Robert Mueller, The NY Times and Hitler’s Big Lie

Mueller interogating Sharon LaFraniere

When you consider what Democrats are doing with Robert Mueller and Fake News, it is easy to believe they have been guided by National Socialists Adolf Hitler and Joseph Goebbels, who spoke of a Big Lie. The expression was coined by Hitler in his book Mein Kampf, about using a lie so “colossal” that no one would believe that someone “could have the impudence to distort the truth so infamously.”

His propaganda minister Joseph Goebbels put his own spin on the Big Lie, when he spoke about lying big, sticking with it, and keeping up the lies even at the risk of looking ridiculous. When you look at the preposterous lies cooked up about Trump being in cahoots with Russia to win the election, it fits Hitler’s Big Lie recipe like a glove.

Robert Mueller’s witch hunt is now 18-and-a-half months old. During that time he collected wee bits and pieces that prove nothing about Trump’s alleged collusion, which was always a nothingburger, to begin with. Democrats will use those little bits and pieces to fashion their myths.


Mueller interogating Sharon LaFraniere
Mueller interrogating New York Times correspondent, Sharon LaFraniere


A headline in yesterday’s New York Times read, “Mueller Exposes the Culture of Lying That Surrounds Trump,” which is kooky. The article by Sharon LaFraniere palms off the scatterbrained idea that Trump surrounds himself with deceivers, and is one himself.

What LaFraniere and the New York Times ignore is that if you gave a powerful investigator the job of investigating anyone, from LaFraniere herself, to her publisher, Arthur Sulzberger, her husband Michael Wines, the Queen of England, or the Pope, that investigator would find the target’s friends told lies. What is more, the more powerful and wealthy the quarry, the more those around them will need to lie, for the very best reasons.


Michael Wines
Michael Wines. Moscow Bureau Chief

Take Sharon LaFraniere’s husband, Michael Wines. He was Moscow Bureau Chief for The New York Times. Sharon was a Moscow correspondent for The Washington Post. Both of them spent a lot of time in Russia. During Wines’ time in Moscow, he answered some students’ questions online, which can be seen on, here. When asked about taking notes by one student, Wines said [emphasis mine]:

…I use tape recorders, but when they’re not practical, I also use several techniques to try to ensure accuracy. One is to ask what I call a “treading-water question” — in other words, to ask something I don’t care much about, so that I can write down the answer to the last question while the interviewee is rattling on about something insignificant. That keeps the ball rolling, which is important in interviews, and gives me breathing space to get my quotes in order.

Technically this practice is a lie because the interviewee believes Michael’s question is real and spends time and energy answering when it is fake. The interviewee “rattles on” while Michael is able to write his words, not listening to what is being said. He is deceiving the interviewee. If the interviewee knew he would be miffed and probably offended, for a good reason. His time and energy are being wasted just to make Michael’s job easier.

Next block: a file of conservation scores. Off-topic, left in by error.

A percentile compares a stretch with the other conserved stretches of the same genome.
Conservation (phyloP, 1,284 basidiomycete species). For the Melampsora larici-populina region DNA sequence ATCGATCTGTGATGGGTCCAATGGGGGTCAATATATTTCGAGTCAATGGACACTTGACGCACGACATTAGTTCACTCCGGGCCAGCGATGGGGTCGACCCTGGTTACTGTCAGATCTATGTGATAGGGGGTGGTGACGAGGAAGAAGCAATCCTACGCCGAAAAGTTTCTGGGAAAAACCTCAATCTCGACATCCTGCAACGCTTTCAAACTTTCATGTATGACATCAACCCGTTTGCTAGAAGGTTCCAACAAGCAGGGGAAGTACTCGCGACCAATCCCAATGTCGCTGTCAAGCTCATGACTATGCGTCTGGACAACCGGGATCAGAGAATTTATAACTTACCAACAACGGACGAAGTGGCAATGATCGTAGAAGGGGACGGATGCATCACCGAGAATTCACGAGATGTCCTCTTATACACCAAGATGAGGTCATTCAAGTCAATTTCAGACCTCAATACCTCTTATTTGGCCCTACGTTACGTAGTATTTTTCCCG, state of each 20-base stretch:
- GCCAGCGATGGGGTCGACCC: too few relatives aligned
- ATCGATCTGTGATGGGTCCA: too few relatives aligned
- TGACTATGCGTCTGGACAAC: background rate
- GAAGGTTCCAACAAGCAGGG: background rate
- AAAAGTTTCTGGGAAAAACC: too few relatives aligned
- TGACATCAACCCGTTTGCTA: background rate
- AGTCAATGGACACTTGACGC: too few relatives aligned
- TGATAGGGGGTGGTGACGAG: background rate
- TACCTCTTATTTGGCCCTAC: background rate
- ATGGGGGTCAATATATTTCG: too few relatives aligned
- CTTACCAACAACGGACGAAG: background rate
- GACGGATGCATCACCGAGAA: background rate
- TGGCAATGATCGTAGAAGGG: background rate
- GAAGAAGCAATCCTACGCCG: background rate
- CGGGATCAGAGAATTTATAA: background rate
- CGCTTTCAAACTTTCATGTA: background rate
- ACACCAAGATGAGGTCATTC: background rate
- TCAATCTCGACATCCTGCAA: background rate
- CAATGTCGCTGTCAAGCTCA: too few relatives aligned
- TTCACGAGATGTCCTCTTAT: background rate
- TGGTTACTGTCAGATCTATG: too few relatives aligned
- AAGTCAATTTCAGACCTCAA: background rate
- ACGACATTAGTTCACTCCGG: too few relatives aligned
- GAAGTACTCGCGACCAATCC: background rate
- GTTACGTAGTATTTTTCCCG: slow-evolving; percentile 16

Moscow correspondent for The Washington Post
Sharon LaFraniere was a Moscow correspondent for The Washington Post

Does Sharon use this technique also? Well, she is Michael’s wife so it would not surprise me. Did they do this with their Russian subjects? Probably, I would guess. If Mueller were told to work on them to dig up any dirt, or lies, he could start with that. Then he could look into other techniques they use that deceive interviewees, filling notebooks with examples, before scouring their friends’ lives. Imagine how many things he would find over 18 months.

Ordinary people like Sharon and Michael lie for a variety of innocent, harmless reasons. People in powerful positions have even more reason to lie, to protect their families from kidnapping, assassination, and terrorism. They use aliases to book hotels or limousines, and to avoid offending foreign dignitaries, will make up polite excuses instead of telling the truth. For instance, if French President Macron were to invite Trump to play golf, and Trump had no time, Trump’s assistant might answer, “He would love to, but alas, he has a cold and a headache at this time.” It is a lie, but a necessary lie. Saying, “No, he’s busy,” could cost the U.S. tens millions of dollars in trade. Lies are often necessary for a variety of reasons.


Sharon LaFraniere


Mueller can make anyone look guilty of anything, with enough questioning and intimidation. After a KGB interrogator would gather dirt on a subject, Pravda’s apparatchiks would write up a story about what a liar the target was. The poor victim would then be sent off to the Gulag to do hard labor and die. In my view The New York Times and Washington Post are like America’s Pravda today, and reporters like Sharon LaFraniere are like their apparatchiks.






Author: Rob Larrikin